Mike Berry, a general counsel for First Liberty Institute, told the “Todd Starnes Show” on Friday that some pastors in the U.S. need to be reminded that they are allowed to “speak truth to power” and should not always be shy of talking to their congregations about major topics of the day, including who they support for president.
“The metaphor that the Bible uses is that the pastor is the shepherd,” Berry said. “He has to shepherd his flock.”
Berry said the 2020 presidential election is pivotal and he wants pastors to know that, “Yes, you can endorse a candidate in your personal capacity as a pastor.”
He said the pastor’s church, as a 501 (c) (3) tax-exempt entity, cannot endorse somebody but someone’s affiliation with a church does not affect their ability to speak out in this case. He said the pastor should say that he is speaking on behalf of himself. He said an effective way for a pastor to make an endorsement would be to simply clarify that he is speaking as a “concerned citizen.”
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Some pastors are hesitant to weigh into these sensitive issues that could border on political speech. The Internal Revenue Service, in 1954, put in place guidelines that established limits on what church leads espouse to their congregants.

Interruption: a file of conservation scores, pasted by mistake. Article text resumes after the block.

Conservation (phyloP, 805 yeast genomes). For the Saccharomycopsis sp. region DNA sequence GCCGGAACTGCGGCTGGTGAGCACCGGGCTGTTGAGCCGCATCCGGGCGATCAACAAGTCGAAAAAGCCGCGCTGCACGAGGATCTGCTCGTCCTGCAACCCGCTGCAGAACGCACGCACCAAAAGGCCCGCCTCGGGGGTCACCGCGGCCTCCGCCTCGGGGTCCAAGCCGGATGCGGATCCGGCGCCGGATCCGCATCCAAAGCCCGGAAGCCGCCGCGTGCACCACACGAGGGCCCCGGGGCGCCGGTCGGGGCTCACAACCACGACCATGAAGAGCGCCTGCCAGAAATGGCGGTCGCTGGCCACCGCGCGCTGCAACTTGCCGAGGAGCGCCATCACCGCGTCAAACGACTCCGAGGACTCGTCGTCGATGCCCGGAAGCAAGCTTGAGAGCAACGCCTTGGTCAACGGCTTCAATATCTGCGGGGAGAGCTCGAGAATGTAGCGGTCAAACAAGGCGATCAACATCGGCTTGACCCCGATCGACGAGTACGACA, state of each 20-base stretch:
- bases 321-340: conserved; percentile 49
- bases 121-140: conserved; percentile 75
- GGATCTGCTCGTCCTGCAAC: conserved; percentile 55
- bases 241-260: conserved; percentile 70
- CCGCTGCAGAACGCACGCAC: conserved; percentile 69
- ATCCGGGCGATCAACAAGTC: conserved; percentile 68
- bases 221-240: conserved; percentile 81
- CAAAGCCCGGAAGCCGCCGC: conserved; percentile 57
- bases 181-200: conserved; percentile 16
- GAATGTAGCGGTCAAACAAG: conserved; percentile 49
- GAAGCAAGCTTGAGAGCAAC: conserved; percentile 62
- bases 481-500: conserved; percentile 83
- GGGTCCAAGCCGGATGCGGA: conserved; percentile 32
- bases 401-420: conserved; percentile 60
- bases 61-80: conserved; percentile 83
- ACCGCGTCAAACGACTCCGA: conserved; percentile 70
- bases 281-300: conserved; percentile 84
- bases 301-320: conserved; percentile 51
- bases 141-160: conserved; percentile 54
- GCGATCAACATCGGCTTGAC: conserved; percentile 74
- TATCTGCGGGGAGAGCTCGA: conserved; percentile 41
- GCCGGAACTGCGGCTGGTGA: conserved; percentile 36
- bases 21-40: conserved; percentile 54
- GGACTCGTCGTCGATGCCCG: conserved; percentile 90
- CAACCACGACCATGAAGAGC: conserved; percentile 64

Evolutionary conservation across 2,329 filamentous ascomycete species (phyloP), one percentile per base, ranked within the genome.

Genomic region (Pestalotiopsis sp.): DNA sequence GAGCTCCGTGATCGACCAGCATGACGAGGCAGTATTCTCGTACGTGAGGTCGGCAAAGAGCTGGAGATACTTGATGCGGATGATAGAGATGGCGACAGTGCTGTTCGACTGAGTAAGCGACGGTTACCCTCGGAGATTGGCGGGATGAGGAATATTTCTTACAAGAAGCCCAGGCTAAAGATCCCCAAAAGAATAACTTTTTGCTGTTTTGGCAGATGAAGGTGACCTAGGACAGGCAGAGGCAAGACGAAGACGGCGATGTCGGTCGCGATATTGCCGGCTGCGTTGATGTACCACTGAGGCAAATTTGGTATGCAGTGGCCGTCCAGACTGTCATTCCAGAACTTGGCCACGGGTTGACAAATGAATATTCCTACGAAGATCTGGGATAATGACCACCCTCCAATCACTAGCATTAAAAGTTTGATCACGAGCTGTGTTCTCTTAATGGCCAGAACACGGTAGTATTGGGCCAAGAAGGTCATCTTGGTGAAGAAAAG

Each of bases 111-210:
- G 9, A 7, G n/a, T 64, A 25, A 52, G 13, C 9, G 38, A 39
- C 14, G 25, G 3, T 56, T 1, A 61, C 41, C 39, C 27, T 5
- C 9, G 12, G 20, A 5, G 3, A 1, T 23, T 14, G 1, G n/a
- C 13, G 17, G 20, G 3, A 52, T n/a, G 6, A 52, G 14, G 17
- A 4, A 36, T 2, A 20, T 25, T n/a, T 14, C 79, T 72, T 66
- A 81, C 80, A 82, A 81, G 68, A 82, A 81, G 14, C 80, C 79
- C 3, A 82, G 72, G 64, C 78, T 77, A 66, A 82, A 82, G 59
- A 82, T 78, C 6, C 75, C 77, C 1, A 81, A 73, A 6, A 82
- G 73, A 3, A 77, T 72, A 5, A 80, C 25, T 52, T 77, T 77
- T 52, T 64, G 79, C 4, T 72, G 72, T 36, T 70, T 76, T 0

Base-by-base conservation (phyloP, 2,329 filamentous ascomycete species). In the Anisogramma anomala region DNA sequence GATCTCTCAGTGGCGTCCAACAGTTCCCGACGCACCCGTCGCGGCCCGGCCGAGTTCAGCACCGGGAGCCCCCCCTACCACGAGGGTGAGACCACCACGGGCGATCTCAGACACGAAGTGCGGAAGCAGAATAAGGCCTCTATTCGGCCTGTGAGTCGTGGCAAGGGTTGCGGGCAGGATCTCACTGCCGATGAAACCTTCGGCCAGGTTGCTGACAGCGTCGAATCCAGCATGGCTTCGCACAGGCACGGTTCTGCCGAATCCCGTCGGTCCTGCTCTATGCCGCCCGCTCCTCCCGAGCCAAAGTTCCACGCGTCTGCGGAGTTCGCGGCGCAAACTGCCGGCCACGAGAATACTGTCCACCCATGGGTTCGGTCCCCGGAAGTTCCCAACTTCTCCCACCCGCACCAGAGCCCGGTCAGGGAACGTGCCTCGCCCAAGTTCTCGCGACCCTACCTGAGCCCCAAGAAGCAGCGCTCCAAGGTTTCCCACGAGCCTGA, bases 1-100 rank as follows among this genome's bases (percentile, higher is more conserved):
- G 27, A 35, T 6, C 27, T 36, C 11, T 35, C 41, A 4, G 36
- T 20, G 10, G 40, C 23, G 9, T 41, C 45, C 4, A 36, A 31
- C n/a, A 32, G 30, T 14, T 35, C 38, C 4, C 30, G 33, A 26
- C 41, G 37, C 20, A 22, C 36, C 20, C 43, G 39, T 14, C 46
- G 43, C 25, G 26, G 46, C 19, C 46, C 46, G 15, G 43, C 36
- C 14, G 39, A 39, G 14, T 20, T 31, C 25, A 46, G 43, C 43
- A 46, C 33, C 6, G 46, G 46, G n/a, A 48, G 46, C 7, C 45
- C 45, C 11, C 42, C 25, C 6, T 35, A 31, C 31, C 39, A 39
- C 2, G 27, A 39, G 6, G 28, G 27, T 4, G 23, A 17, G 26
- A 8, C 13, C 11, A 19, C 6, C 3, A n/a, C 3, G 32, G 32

Berry said there’s a lot of misinformation circulating that somehow these leaders would be breaking the law or in violation of the IRS code by speaking out on politics.
“And that is absolutely not the case,” he said.
He said, like anything, there are elements that should be avoided but he said the main thing that pastors need to know is that if the Bible or some other religious text mentions a topic, it’s “fair game.”
He said he notices a lot of pastors who feel some kind of trepidation to mention hot-button issues, but said if it appears in the Bible, the pastor has the right to weigh in on the topic because it is a “Biblical issue.”
Berry said he talks to a lot of religious leaders across the country, and one of the obvious topics in the country and the cultural shift and the direction that society seems to be moving.
“We can speak truth to power and say, ‘Look, You don’t really have the right to criticize or complain about what’s happening if you, as a pastor, are unwilling to speak out about that and to tell you congregation.”